Re: [liturgy-l] Pastors
- Excellent description. One should also remember the German was not uniform,
for example mädchen, mädlein, and mädl, all are words for maiden, but
reflecting differnet Geographic areas. Also among the Norwegian Lutherans,
language was interesting. Three fjords distance was the furthest that one
could understand until the invention of Nigorsk (s´p?) at the beginning of
the 20th century.
I also find the references to Herr Pastor and Pfarrer interesting, as I have
never heard the word used by anyone I have spoken to in Deutsch. Does this
reflect a modern shift in the German language, or a change in understanding.
Shalom in Yeshua Ha Moshiach
Michael Joe Thannisch
----- Original Message -----
Sent: Thursday, October 02, 2003 10:16 AM
Subject: Re: [liturgy-l] Pastors
> In a message dated 10/2/2003 10:00:06 AM Central Standard Time,
> thomas@... writes:
> > >My understanding is that while both Roman Catholics and Protestants
> > >in Germany used "Pfarrer" to refer to clergymen, Lutherans tended
> > >to use "Herr Pastor."
> > Are you aware of their being any ideological undercurrents to this
> > choice? If so, do you know what they would have been?
> In Germany titles tend to be local preference. I have heard Lutheran
> referred to as "Herr Pfarrer" and also "Herr Pastor." Sometimes titles
> changed to distinguish Lutherans from Catholics. So some Lutheran
> were called "Superintendent" instead of "Bishop" (same concept). However,
> among Lutherans you could find both titles in use. Remember that when
> with Germany, ecclesiology was always a mess---before, during, and after
> Reformation. In part, it may seem like a mess because we think today of
> "Germany." Before 1870, there was no such thing. "German" was a language
> culture rather than a political entity. Even the Germany that emerged
> Hohenzollerns was not all of "Germania." It did not include, for example,
> Hapsburg lands. There was no "United Lutheran Church" or even an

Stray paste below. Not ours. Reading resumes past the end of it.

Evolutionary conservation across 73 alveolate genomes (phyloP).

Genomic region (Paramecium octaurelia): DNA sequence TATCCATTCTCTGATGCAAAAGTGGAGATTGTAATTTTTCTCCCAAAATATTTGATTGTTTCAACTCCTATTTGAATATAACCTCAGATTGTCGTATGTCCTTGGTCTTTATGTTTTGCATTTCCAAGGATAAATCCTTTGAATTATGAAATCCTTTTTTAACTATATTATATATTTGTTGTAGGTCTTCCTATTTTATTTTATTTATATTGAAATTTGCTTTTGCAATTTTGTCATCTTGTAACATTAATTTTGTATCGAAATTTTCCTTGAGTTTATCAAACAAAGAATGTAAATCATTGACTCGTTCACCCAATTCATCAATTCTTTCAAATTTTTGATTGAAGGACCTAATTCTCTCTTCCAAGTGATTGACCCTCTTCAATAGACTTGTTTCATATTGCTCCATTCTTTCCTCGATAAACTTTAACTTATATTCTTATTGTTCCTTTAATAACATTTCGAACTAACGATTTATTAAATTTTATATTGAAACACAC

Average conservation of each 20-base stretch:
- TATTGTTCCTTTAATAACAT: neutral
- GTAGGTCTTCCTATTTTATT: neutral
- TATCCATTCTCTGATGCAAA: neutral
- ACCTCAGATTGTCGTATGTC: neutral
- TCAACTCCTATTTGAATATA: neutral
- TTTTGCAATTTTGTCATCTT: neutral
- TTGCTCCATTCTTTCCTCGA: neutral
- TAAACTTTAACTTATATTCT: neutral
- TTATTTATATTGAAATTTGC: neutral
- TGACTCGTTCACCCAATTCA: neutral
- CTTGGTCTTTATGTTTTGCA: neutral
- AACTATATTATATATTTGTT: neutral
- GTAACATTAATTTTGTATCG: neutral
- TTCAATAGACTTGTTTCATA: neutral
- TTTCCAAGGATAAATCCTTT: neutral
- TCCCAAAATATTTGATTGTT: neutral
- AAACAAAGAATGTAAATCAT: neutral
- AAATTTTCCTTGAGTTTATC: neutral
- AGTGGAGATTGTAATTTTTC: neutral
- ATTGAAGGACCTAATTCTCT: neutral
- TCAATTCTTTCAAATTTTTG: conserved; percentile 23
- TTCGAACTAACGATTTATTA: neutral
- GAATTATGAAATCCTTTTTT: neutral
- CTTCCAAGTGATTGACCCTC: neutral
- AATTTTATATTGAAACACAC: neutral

> Kirche" before the 20th century. The Landeskirchen were completely
> territorial. E.g. The Church of Saxony, the Church of Brandenburg, the
> Hannover, etc. Some free cities had their own church independent of the
> Landeskirche. E.g. the Church of Strassburg, the Church of Hamburg, the
> Lubeck, etc. Why were there all these German-langauge Lutheran synods in
> the 19th century? Because the millions of German Lutheran immigrants came
> from different churchees, even different countries. What did Prussia,
> or Bavaria have to do with each other? Very little other than a common
> language and, for Lutherans, a common confession. Hence the Buffalo
> Missouri Synod, the Ohio Synod, etc. And each did have some unique
> views. That's why the process of bringing Lutherans together has been so
> laborious. And this is just the Germans!
> [Non-text portions of this message have been removed]
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- In a message dated 10/5/03 3:20:06 AM Eastern Daylight Time,
One of my parishioners, an immigrant from Germany, calls me "Herr Pharrer"
wwhen addressing me in German.
>>And, undoubtedly, your wife [if you are married] as "Frau Herr Pharrer."
When I lived in Frankfurt/Main, we sent patients to the U. Frankfurt for
x-ray therapy for skin cancers. Everything was channeled through the
Professor and Department Chairman. Unless our US Army receptionist
making the appointment referred to him as "Herr Doktor Professor Hermann,"
the receptionist at U. Frankfurt would refuse to make the appointment.
Professor Hermann's wife was properly called
"Frau Herr Doktor Professor Hermann."